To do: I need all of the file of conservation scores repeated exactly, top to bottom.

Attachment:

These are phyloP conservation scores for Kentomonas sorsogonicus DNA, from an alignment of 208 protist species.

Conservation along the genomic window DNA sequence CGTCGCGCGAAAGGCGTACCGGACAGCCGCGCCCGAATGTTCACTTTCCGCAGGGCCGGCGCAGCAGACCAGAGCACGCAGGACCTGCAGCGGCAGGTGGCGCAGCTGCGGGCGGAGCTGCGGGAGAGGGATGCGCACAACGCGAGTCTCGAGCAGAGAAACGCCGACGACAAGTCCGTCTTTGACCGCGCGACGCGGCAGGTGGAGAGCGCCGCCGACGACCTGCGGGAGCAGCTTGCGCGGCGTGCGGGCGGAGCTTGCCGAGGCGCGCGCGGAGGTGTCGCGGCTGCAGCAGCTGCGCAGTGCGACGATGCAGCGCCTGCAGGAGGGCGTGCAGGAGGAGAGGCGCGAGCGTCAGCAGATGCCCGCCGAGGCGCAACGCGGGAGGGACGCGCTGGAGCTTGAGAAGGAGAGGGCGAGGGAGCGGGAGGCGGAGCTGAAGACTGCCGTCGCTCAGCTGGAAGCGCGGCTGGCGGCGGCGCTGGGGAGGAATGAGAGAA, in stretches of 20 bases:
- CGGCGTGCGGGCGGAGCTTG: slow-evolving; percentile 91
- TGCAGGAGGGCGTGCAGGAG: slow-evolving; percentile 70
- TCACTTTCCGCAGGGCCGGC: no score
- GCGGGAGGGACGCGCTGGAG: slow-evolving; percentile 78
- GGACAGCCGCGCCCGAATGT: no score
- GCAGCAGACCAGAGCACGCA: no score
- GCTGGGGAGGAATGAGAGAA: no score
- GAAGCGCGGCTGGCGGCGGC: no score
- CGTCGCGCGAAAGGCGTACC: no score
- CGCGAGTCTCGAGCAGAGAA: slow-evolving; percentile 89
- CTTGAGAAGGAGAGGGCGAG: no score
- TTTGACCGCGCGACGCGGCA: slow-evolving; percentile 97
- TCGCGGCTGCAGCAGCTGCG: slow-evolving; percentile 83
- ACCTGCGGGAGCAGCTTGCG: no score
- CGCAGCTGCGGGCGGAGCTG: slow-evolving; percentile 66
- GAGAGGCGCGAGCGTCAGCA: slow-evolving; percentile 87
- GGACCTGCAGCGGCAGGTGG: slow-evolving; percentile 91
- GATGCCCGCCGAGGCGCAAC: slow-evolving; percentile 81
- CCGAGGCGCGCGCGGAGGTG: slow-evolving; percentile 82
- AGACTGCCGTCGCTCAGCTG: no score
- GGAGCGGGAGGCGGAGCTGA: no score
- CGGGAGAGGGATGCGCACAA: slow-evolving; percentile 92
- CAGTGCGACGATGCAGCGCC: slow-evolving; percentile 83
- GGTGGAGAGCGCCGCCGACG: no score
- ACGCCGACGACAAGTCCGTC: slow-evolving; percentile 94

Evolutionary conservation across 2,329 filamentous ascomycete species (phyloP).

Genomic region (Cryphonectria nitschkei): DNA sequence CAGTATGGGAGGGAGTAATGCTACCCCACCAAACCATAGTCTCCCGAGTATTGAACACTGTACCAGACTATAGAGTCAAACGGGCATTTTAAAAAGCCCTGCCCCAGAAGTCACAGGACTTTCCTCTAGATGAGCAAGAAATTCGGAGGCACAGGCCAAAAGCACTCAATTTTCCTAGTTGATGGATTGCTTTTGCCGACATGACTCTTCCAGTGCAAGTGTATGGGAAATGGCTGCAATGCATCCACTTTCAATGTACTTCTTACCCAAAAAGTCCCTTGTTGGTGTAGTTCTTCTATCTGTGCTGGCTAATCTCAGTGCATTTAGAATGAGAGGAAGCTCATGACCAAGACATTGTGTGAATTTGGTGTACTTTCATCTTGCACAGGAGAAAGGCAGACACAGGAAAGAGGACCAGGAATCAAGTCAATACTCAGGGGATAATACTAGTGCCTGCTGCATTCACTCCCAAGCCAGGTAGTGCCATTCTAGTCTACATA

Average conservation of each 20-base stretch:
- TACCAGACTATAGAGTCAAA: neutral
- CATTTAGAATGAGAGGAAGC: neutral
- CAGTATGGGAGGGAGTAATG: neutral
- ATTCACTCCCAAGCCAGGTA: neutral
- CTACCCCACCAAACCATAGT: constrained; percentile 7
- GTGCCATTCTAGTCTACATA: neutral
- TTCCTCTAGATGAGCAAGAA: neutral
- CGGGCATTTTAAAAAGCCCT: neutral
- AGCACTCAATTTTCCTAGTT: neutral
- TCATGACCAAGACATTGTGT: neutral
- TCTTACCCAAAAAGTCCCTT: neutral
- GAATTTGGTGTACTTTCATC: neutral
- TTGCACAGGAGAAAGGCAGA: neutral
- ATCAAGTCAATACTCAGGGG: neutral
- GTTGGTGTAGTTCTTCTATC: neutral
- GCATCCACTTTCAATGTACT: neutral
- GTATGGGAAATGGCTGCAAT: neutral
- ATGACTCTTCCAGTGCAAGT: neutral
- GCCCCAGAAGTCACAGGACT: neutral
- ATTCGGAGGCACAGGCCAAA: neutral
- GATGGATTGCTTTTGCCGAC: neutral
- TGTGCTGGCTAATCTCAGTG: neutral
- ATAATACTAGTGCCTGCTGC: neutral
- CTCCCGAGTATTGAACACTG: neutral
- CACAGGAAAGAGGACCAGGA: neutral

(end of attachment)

These are phyloP conservation scores for Kentomonas sorsogonicus DNA, from an alignment of 208 protist species.

Conservation along the genomic window DNA sequence CGTCGCGCGAAAGGCGTACCGGACAGCCGCGCCCGAATGTTCACTTTCCGCAGGGCCGGCGCAGCAGACCAGAGCACGCAGGACCTGCAGCGGCAGGTGGCGCAGCTGCGGGCGGAGCTGCGGGAGAGGGATGCGCACAACGCGAGTCTCGAGCAGAGAAACGCCGACGACAAGTCCGTCTTTGACCGCGCGACGCGGCAGGTGGAGAGCGCCGCCGACGACCTGCGGGAGCAGCTTGCGCGGCGTGCGGGCGGAGCTTGCCGAGGCGCGCGCGGAGGTGTCGCGGCTGCAGCAGCTGCGCAGTGCGACGATGCAGCGCCTGCAGGAGGGCGTGCAGGAGGAGAGGCGCGAGCGTCAGCAGATGCCCGCCGAGGCGCAACGCGGGAGGGACGCGCTGGAGCTTGAGAAGGAGAGGGCGAGGGAGCGGGAGGCGGAGCTGAAGACTGCCGTCGCTCAGCTGGAAGCGCGGCTGGCGGCGGCGCTGGGGAGGAATGAGAGAA, in stretches of 20 bases:
- CGGCGTGCGGGCGGAGCTTG: slow-evolving; percentile 91
- TGCAGGAGGGCGTGCAGGAG: slow-evolving; percentile 70
- TCACTTTCCGCAGGGCCGGC: no score
- GCGGGAGGGACGCGCTGGAG: slow-evolving; percentile 78
- GGACAGCCGCGCCCGAATGT: no score
- GCAGCAGACCAGAGCACGCA: no score
- GCTGGGGAGGAATGAGAGAA: no score
- GAAGCGCGGCTGGCGGCGGC: no score
- CGTCGCGCGAAAGGCGTACC: no score
- CGCGAGTCTCGAGCAGAGAA: slow-evolving; percentile 89
- CTTGAGAAGGAGAGGGCGAG: no score
- TTTGACCGCGCGACGCGGCA: slow-evolving; percentile 97
- TCGCGGCTGCAGCAGCTGCG: slow-evolving; percentile 83
- ACCTGCGGGAGCAGCTTGCG: no score
- CGCAGCTGCGGGCGGAGCTG: slow-evolving; percentile 66
- GAGAGGCGCGAGCGTCAGCA: slow-evolving; percentile 87
- GGACCTGCAGCGGCAGGTGG: slow-evolving; percentile 91
- GATGCCCGCCGAGGCGCAAC: slow-evolving; percentile 81
- CCGAGGCGCGCGCGGAGGTG: slow-evolving; percentile 82
- AGACTGCCGTCGCTCAGCTG: no score
- GGAGCGGGAGGCGGAGCTGA: no score
- CGGGAGAGGGATGCGCACAA: slow-evolving; percentile 92
- CAGTGCGACGATGCAGCGCC: slow-evolving; percentile 83
- GGTGGAGAGCGCCGCCGACG: no score
- ACGCCGACGACAAGTCCGTC: slow-evolving; percentile 94

Evolutionary conservation across 2,329 filamentous ascomycete species (phyloP).

Genomic region (Cryphonectria nitschkei): DNA sequence CAGTATGGGAGGGAGTAATGCTACCCCACCAAACCATAGTCTCCCGAGTATTGAACACTGTACCAGACTATAGAGTCAAACGGGCATTTTAAAAAGCCCTGCCCCAGAAGTCACAGGACTTTCCTCTAGATGAGCAAGAAATTCGGAGGCACAGGCCAAAAGCACTCAATTTTCCTAGTTGATGGATTGCTTTTGCCGACATGACTCTTCCAGTGCAAGTGTATGGGAAATGGCTGCAATGCATCCACTTTCAATGTACTTCTTACCCAAAAAGTCCCTTGTTGGTGTAGTTCTTCTATCTGTGCTGGCTAATCTCAGTGCATTTAGAATGAGAGGAAGCTCATGACCAAGACATTGTGTGAATTTGGTGTACTTTCATCTTGCACAGGAGAAAGGCAGACACAGGAAAGAGGACCAGGAATCAAGTCAATACTCAGGGGATAATACTAGTGCCTGCTGCATTCACTCCCAAGCCAGGTAGTGCCATTCTAGTCTACATA

Average conservation of each 20-base stretch:
- TACCAGACTATAGAGTCAAA: neutral
- CATTTAGAATGAGAGGAAGC: neutral
- CAGTATGGGAGGGAGTAATG: neutral
- ATTCACTCCCAAGCCAGGTA: neutral
- CTACCCCACCAAACCATAGT: constrained; percentile 7
- GTGCCATTCTAGTCTACATA: neutral
- TTCCTCTAGATGAGCAAGAA: neutral
- CGGGCATTTTAAAAAGCCCT: neutral
- AGCACTCAATTTTCCTAGTT: neutral
- TCATGACCAAGACATTGTGT: neutral
- TCTTACCCAAAAAGTCCCTT: neutral
- GAATTTGGTGTACTTTCATC: neutral
- TTGCACAGGAGAAAGGCAGA: neutral
- ATCAAGTCAATACTCAGGGG: neutral
- GTTGGTGTAGTTCTTCTATC: neutral
- GCATCCACTTTCAATGTACT: neutral
- GTATGGGAAATGGCTGCAAT: neutral
- ATGACTCTTCCAGTGCAAGT: neutral
- GCCCCAGAAGTCACAGGACT: neutral
- ATTCGGAGGCACAGGCCAAA: neutral
- GATGGATTGCTTTTGCCGAC: neutral
- TGTGCTGGCTAATCTCAGTG: neutral
- ATAATACTAGTGCCTGCTGC: neutral
- CTCCCGAGTATTGAACACTG: neutral
- CACAGGAAAGAGGACCAGGA: neutral